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A History of the French Novel, Vol. 1

The readableness of Rabelais is extraordinary


_Roman de la Rose_, beautiful as is its earlier part and ingenious as is (sometimes) its later, is, as a _story_, of the thinnest kind. The _Roman de Renart_ is a vast collection of small stories of a special class, and the _Fabliaux_ are almost a vaster collection (if you do not exclude the "waterings out" of _Renart_) of kinds more general. There is abundance of amusement and some charm; but nowhere are we much beyond very simple forms of fiction itself. None of the writers of _nouvelles_, except Antoine de la Salle, can be said to be a known personality.

[Sidenote: Rabelais unquestionably the first very great known writer.]

There has always been a good deal of controversy about Rabelais, not all of which perhaps can we escape, though it certainly will not be invited, and we have no very extensive knowledge of his life. But we have some: and that, as a man of genius, he is superior to any single person named and known in earlier French literature, can hardly be contested by any one who is neither a silly paradoxer nor a mere dullard, nor affected by some extra-literary prejudice--religious, moral, or whatever it may be. But perhaps not every one who would admit the greatness of Master Francis as a man of letters, his possession not merely of consummate wit, but of that precious thing, so much rarer in French, actual humour; his wonderful influence on the future word-book and phrase-book of his own language,

nay, not every one who would go almost the whole length of the most uncompromising Pantagruelist, and would allow him profound wisdom, high aspirations for humanity, something of a complete world-philosophy--would at once admit him as a very great novelist. For my own part I have no hesitation in doing so, and to make the admission good must be the object of this chapter.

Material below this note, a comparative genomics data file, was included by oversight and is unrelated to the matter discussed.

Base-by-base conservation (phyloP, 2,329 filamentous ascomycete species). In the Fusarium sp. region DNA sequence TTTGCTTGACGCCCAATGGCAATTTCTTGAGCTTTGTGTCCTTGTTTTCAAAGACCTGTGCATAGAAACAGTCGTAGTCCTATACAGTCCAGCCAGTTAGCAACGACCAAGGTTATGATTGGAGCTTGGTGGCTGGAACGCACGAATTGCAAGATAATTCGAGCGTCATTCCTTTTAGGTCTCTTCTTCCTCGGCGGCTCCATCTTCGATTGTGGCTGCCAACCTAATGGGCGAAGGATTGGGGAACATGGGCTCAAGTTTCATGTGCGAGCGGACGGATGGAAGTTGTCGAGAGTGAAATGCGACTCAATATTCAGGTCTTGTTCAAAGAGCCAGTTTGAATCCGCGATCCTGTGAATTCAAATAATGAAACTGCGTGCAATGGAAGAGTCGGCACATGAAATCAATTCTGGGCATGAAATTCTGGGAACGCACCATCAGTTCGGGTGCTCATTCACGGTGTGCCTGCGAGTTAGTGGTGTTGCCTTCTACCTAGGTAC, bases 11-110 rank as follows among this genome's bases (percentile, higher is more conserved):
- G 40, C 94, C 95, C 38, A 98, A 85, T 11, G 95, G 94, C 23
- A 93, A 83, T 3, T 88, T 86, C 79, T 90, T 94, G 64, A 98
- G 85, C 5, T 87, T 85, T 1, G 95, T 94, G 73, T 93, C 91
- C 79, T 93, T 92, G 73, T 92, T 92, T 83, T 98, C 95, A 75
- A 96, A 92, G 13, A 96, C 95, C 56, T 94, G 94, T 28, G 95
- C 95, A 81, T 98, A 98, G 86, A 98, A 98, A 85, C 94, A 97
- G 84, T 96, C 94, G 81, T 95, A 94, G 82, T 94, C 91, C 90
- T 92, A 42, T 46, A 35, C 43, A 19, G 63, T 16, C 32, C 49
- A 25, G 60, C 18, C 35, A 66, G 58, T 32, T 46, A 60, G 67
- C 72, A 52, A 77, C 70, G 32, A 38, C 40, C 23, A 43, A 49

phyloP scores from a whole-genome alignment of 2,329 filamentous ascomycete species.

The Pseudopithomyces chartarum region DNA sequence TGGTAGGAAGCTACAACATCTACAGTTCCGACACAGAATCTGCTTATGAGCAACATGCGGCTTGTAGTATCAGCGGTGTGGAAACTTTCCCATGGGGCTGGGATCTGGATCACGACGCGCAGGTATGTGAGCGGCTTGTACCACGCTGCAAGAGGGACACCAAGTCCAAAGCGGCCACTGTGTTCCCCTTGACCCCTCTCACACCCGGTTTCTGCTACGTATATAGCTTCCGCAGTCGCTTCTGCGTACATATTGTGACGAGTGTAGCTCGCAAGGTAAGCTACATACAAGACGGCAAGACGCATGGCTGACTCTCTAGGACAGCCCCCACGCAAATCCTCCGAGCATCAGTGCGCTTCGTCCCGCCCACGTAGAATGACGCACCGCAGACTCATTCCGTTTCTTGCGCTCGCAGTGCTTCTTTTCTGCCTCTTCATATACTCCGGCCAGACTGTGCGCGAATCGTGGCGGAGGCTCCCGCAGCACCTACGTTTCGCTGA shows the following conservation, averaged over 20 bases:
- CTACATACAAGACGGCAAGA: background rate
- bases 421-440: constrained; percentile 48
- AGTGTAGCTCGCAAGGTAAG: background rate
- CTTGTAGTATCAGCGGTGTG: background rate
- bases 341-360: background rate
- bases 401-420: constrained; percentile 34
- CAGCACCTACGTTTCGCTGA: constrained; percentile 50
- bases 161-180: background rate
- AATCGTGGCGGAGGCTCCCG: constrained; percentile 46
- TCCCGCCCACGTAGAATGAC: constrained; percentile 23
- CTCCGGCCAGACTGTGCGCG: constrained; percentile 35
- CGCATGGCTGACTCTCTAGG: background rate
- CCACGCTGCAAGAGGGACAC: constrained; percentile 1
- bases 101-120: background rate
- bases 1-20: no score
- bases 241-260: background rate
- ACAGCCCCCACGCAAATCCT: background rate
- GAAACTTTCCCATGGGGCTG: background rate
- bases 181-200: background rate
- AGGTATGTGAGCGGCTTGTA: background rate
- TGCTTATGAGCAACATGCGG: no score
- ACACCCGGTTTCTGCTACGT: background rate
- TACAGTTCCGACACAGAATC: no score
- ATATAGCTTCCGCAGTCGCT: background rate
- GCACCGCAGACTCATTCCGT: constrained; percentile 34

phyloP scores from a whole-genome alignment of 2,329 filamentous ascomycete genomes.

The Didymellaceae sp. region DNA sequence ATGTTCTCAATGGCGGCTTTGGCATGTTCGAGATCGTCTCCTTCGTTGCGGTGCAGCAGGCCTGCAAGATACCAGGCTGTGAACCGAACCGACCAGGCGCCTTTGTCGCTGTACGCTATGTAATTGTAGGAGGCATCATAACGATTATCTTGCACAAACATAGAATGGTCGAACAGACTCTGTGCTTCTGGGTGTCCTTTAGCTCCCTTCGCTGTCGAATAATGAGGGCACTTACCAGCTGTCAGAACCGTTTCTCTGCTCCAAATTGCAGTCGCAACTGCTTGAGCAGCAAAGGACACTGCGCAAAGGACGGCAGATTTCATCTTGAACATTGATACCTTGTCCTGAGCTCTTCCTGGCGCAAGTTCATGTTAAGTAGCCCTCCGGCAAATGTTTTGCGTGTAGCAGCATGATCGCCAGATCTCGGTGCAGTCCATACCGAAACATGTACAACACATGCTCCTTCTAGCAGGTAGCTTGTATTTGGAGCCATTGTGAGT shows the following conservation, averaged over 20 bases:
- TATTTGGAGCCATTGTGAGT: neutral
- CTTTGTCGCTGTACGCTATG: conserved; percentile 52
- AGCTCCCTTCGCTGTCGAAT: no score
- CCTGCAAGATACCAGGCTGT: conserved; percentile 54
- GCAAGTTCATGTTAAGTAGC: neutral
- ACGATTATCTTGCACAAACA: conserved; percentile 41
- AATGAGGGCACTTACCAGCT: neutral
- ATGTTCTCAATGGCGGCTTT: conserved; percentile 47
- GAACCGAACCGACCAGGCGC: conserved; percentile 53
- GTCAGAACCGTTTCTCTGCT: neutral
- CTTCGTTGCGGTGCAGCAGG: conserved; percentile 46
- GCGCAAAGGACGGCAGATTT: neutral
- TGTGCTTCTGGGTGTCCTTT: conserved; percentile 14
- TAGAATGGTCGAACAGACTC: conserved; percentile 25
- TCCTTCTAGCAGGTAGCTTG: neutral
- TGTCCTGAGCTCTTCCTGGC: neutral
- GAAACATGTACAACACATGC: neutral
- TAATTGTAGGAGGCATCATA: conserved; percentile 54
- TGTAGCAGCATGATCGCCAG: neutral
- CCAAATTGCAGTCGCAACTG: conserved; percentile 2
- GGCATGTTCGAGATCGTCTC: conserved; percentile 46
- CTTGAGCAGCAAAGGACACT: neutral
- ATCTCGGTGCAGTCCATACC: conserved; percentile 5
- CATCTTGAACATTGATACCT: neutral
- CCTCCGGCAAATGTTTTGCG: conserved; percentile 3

[Sidenote: But the first great novelist?]

It may almost be said that his very excellence in this way has "stood in its own light." The readableness of Rabelais is extraordinary. The present writer, after for years making of him almost an Addison according to Johnson's prescription, fell, by mere accident and occupation with other matters, into a way of _not_ reading him, except for purposes of mere literary reference, during a long time. On three different occasions more recently, one ten or a dozen years ago, one six or seven, and the third for the purposes of this very book, he put himself again under the Master, and read him right through. It is difficult to imagine a severer test, and I am bound to confess (though I am not bound to specify) that in some, though not many, instances I have found famous and once favourite classics fail to stand it. Not so Master Francis. I do not think that I ever read him with greater interest than at this last time. Indeed I doubt whether I have ever felt the _catholicon_--the pervading virtue of his book--quite so strongly as I have in the days preceding that on which I write these words.

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